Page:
the rocks. I am glad that I was forewarned (by C.?) that the rock was rotten because I quickly adapt to the succession of slides of large slabs of the cliff side. Each time I take a step, some of the granite falls away. These huge chunks of rock make not a sound as they fall, out of view, to my left. Finally, with relief, I am at the summit, which is a grill-like threshold on to which I level myself with two hands. I thank my benefactress—hostess (C.?) for having prepared me to cope with this hazerdous ascent.
The universal characteristics that this REM sleep dream evinces are intense frequent hallucinations (called hallucinosis in psychology)—in this case the climbing movements are all perilously gripping—and a complete lack of self-reflective awareness. The setting is typically indefinite: it is my house but not really; the characters are vaguely defined—in this case particularly C.; emotions such as fear and elation are strong.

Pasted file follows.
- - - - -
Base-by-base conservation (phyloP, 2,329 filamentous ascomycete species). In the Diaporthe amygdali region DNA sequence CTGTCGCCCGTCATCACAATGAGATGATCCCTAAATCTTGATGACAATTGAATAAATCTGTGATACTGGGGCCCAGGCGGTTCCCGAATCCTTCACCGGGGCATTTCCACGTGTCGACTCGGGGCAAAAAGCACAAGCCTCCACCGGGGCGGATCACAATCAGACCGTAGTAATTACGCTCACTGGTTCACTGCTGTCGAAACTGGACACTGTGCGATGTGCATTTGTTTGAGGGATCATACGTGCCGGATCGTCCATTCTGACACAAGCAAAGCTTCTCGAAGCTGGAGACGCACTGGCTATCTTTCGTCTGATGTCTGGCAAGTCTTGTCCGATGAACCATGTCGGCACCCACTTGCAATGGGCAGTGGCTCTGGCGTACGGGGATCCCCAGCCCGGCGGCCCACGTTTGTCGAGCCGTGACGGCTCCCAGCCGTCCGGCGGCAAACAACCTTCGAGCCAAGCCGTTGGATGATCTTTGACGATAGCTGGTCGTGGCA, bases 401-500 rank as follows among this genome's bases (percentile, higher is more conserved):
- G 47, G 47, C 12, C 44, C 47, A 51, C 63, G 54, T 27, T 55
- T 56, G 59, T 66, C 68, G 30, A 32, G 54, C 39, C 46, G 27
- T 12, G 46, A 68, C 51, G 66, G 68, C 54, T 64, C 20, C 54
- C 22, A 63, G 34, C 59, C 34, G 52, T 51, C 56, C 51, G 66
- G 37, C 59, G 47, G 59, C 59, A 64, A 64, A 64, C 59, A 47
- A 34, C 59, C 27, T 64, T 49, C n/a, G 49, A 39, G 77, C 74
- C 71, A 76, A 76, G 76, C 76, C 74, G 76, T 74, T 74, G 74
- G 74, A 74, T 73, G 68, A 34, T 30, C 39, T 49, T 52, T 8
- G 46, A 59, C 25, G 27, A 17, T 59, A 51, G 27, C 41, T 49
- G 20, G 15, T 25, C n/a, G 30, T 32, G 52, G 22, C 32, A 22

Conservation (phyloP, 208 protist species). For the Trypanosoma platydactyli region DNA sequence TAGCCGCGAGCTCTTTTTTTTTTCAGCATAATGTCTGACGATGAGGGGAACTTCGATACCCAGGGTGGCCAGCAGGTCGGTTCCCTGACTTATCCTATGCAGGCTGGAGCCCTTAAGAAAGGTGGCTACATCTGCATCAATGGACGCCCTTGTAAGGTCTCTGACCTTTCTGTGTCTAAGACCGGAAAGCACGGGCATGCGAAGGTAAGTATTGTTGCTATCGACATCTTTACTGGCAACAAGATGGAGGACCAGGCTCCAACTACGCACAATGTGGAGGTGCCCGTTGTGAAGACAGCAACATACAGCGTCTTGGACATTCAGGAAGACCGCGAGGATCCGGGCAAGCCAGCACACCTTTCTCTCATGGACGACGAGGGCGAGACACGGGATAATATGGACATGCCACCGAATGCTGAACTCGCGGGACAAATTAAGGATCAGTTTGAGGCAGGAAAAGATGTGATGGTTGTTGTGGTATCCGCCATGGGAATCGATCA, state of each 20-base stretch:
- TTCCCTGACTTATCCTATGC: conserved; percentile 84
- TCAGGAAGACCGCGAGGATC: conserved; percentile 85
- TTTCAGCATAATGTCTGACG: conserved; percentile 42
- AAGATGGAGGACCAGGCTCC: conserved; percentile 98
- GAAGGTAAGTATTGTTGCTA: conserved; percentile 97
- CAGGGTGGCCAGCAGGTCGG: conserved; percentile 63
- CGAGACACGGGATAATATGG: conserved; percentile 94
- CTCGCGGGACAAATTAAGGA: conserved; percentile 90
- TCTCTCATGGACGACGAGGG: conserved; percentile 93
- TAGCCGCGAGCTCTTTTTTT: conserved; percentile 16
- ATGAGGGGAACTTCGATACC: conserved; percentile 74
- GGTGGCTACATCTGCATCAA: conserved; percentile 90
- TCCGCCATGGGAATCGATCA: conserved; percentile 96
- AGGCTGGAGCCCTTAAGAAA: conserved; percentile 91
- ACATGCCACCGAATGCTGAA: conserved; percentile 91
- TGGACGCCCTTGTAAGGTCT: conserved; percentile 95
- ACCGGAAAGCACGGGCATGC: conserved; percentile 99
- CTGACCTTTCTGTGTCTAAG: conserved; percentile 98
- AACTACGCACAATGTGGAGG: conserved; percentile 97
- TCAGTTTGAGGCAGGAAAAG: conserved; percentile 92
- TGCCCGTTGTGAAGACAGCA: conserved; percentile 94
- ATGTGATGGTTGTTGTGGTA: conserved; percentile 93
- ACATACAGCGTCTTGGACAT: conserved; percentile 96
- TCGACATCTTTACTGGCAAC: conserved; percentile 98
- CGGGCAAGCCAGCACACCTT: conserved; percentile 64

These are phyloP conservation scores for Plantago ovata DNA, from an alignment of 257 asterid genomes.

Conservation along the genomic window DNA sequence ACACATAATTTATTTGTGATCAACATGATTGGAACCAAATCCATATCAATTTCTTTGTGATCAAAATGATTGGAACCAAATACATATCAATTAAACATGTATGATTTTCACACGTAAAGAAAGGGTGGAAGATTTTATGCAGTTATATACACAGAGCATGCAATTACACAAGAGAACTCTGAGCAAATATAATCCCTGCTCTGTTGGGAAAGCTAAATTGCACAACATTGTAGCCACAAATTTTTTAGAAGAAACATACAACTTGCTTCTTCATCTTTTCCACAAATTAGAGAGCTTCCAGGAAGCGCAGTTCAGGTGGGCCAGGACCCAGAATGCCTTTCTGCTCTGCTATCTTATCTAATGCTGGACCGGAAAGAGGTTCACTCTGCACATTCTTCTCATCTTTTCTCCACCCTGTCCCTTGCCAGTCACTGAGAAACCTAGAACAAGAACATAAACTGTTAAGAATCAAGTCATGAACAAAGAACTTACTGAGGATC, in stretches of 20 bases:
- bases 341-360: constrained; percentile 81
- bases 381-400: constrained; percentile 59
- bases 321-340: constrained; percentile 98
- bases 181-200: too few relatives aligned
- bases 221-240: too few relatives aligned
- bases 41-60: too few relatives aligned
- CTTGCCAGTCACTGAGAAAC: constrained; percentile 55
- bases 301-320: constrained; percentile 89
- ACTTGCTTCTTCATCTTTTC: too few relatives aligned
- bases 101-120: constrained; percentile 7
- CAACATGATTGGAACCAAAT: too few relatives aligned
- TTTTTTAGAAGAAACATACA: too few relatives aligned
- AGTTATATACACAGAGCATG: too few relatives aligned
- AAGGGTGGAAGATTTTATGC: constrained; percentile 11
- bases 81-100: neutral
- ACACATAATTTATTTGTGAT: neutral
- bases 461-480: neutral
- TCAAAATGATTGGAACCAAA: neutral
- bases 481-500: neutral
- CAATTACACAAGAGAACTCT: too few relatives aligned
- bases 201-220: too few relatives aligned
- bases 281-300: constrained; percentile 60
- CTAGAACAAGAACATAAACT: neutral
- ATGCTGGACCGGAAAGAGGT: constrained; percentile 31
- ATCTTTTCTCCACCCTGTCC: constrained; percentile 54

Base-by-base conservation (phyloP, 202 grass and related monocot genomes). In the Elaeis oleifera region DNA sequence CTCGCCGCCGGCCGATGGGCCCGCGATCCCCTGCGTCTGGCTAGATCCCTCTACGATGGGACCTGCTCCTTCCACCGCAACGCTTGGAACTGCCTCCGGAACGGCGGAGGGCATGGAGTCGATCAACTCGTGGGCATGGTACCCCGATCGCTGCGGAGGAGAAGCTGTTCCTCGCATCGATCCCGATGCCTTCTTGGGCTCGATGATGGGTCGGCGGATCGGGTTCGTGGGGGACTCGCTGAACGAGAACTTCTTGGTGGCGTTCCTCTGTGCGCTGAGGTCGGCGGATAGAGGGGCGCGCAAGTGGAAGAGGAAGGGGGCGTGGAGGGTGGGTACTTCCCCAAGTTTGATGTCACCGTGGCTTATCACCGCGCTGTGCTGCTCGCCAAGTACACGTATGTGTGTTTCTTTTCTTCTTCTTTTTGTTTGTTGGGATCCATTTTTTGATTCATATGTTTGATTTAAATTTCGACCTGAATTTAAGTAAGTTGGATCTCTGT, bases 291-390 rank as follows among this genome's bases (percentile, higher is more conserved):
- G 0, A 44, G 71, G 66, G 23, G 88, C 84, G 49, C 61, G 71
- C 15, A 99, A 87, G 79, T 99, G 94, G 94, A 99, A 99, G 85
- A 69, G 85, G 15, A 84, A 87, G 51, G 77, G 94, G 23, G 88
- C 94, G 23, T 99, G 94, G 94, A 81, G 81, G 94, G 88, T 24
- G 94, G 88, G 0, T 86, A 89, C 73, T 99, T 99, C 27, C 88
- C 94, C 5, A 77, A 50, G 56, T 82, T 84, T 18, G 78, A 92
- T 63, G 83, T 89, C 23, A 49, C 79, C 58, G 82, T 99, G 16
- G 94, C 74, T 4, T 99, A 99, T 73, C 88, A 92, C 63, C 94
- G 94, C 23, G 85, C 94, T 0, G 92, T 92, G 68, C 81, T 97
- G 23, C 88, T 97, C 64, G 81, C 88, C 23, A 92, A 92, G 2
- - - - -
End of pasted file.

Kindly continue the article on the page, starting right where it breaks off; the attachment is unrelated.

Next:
It is as if my brain were activated in a particular, selective way to form hallucinations and emotions that are sensorimotor (coordinating perception and action) in character, causing these elements to be combined in a completely novel but personally meaningful way. This is the 'synthesis' part of the dream process